"These two ingredients are fuelling the impetus for developers [to create the products] and also fuelling the consumers looking for shared ownership developments."
Turner says that the industry needs to develop trust with consumers by ensuring that items such as service charges do not rapidly increase, and that any rogues operating in the industry are quickly eliminated.
"A stable and steady approach is needed once it is up and running," he says.
"Political and economic stability in the region is also needed. Unrest will damage the process in the northern part of the Middle East."
Each destination must also be managed to retain its level of attraction, he continues.
"People will only keep coming back because there is something new to see," Turner says.
"There needs to be long term plans for the destination - just retail isn't enough."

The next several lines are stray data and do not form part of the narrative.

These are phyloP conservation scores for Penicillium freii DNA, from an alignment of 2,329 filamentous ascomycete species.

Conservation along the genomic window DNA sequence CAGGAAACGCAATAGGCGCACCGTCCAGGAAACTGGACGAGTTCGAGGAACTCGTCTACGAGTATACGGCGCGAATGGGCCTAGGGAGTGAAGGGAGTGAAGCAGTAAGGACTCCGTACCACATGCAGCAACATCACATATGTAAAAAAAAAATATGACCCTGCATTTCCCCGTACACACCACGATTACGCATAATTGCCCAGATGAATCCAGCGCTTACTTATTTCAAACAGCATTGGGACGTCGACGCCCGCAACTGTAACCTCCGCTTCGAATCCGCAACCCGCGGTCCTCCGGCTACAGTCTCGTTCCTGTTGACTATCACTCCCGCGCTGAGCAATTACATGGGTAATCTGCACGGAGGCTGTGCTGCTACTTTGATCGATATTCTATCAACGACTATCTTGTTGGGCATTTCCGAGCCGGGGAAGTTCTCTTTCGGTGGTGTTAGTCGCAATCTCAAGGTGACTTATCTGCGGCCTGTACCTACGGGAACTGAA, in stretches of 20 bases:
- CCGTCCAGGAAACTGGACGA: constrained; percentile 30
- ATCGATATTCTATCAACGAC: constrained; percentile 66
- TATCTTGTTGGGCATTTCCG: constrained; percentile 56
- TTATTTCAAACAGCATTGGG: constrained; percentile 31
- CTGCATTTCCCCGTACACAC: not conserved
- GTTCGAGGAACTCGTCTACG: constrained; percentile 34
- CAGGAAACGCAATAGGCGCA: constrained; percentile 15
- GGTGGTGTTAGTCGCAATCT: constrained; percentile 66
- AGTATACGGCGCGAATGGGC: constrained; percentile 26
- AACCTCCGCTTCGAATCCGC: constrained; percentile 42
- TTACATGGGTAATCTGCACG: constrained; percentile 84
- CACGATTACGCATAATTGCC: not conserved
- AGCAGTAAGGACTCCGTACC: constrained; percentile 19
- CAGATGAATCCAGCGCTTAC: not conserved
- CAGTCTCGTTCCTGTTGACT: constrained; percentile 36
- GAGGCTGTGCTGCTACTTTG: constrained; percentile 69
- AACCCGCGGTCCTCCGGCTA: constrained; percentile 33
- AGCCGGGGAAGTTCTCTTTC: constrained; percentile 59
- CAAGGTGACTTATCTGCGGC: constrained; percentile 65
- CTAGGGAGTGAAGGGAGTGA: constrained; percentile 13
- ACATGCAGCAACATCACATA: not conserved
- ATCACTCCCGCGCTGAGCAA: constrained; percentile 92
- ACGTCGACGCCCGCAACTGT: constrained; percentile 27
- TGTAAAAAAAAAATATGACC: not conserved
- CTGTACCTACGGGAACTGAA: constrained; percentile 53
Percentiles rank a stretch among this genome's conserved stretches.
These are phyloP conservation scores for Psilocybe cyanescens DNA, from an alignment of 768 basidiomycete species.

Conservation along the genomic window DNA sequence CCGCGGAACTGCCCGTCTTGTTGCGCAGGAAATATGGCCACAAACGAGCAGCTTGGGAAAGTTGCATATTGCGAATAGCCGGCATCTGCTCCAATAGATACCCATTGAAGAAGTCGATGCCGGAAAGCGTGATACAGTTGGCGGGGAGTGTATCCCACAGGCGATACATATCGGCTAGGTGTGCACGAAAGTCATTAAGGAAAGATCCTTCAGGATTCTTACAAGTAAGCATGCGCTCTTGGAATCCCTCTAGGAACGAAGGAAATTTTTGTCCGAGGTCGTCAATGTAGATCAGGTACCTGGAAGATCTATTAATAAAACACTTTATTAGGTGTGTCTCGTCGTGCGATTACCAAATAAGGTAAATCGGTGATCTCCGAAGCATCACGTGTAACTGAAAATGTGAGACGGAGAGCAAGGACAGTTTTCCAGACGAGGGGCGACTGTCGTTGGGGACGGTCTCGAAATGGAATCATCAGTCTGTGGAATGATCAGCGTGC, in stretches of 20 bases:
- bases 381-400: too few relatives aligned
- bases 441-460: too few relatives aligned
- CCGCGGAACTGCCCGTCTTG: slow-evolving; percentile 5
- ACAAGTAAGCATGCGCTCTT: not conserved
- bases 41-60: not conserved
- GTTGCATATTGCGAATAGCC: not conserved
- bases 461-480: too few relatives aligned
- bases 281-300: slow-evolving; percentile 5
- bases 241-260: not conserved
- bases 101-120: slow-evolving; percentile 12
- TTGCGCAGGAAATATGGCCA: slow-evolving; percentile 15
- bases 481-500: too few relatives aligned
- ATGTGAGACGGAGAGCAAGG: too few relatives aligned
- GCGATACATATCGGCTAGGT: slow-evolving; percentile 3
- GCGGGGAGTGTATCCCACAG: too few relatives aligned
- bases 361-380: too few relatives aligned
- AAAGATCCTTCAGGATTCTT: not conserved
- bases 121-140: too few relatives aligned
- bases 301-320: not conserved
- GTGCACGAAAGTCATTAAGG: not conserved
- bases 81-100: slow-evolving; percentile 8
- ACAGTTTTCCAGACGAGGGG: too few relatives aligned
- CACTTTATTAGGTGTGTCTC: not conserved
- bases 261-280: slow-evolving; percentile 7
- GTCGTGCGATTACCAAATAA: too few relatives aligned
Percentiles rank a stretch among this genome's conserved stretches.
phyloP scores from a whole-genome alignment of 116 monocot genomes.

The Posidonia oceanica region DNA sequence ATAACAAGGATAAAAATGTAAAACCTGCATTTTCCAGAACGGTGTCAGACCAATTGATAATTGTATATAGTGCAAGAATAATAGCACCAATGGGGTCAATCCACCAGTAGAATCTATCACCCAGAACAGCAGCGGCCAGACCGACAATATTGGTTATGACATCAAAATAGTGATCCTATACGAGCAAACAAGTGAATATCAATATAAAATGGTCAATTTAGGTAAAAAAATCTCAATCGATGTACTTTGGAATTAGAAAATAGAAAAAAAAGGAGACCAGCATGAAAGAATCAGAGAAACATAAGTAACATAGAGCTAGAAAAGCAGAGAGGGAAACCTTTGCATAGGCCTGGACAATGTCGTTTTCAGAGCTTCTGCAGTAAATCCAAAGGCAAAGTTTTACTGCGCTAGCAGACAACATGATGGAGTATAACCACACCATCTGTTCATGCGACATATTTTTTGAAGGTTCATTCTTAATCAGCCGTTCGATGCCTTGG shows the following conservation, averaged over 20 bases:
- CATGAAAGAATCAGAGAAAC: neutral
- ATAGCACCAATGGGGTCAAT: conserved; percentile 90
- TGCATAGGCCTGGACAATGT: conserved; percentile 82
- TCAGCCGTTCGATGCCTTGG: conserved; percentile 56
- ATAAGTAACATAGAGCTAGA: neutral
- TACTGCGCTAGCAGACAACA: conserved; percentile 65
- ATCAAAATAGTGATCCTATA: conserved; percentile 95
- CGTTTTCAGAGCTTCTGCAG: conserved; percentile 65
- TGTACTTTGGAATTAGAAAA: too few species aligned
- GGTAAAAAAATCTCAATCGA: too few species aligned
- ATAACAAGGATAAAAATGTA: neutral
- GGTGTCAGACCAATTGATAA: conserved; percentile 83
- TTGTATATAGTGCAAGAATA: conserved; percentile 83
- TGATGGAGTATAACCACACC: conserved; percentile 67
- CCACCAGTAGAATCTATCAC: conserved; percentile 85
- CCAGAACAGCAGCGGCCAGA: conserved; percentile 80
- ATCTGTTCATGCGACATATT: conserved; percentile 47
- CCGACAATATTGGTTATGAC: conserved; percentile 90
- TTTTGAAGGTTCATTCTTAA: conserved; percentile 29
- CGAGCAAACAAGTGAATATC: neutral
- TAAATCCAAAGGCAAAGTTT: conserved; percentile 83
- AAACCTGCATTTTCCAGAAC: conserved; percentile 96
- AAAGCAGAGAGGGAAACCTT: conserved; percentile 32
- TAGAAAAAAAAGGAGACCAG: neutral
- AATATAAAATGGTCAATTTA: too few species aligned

The importance of a solid legal framework should also not be underestimated, Clifton adds.
"Balanced vacation ownership legislation is a must," he explains.
"Consumers' rights must be protected, but the legitimate developer must also be able to grow. The vacation ownership industry needs to be treated the same as the general real estate."
The legislation must be structured to benefit consumers, developers, and the wider community, he adds.
"As an example, there are a number of very strong developers standing by and waiting for the vacation ownership regulatory platform to be finalised in the coming months in Dubai, before they make huge financial investments into this very attractive sector in this dynamic community," Clifton says.
And, ironically for timeshare, it seems like timing will also be a critical factor for hoteliers seeking maximum success.
"It is the pioneers of today that are planning fractionals, and they will have the greatest success, because they will have the first products to place in front of the consumers," Turner says.